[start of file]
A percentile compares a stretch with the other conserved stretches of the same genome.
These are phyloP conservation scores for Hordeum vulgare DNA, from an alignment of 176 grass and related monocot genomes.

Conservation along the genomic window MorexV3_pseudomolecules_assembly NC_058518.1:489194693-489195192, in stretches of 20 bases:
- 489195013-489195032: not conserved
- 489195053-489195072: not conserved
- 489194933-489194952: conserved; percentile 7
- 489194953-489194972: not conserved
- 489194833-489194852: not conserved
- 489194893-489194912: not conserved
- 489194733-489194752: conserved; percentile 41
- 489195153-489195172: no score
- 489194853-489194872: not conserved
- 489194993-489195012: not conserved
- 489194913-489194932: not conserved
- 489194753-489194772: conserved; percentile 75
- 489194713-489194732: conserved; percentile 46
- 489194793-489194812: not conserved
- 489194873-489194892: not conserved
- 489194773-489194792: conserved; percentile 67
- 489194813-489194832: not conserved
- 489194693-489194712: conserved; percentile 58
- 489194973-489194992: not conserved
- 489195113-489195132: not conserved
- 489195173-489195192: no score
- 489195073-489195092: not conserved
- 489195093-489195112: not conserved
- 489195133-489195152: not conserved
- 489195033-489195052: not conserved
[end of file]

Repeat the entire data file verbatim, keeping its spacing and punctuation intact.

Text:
A percentile compares a stretch with the other conserved stretches of the same genome.
These are phyloP conservation scores for Hordeum vulgare DNA, from an alignment of 176 grass and related monocot genomes.

Conservation along the genomic window MorexV3_pseudomolecules_assembly NC_058518.1:489194693-489195192, in stretches of 20 bases:
- 489195013-489195032: not conserved
- 489195053-489195072: not conserved
- 489194933-489194952: conserved; percentile 7
- 489194953-489194972: not conserved
- 489194833-489194852: not conserved
- 489194893-489194912: not conserved
- 489194733-489194752: conserved; percentile 41
- 489195153-489195172: no score
- 489194853-489194872: not conserved
- 489194993-489195012: not conserved
- 489194913-489194932: not conserved
- 489194753-489194772: conserved; percentile 75
- 489194713-489194732: conserved; percentile 46
- 489194793-489194812: not conserved
- 489194873-489194892: not conserved
- 489194773-489194792: conserved; percentile 67
- 489194813-489194832: not conserved
- 489194693-489194712: conserved; percentile 58
- 489194973-489194992: not conserved
- 489195113-489195132: not conserved
- 489195173-489195192: no score
- 489195073-489195092: not conserved
- 489195093-489195112: not conserved
- 489195133-489195152: not conserved
- 489195033-489195052: not conserved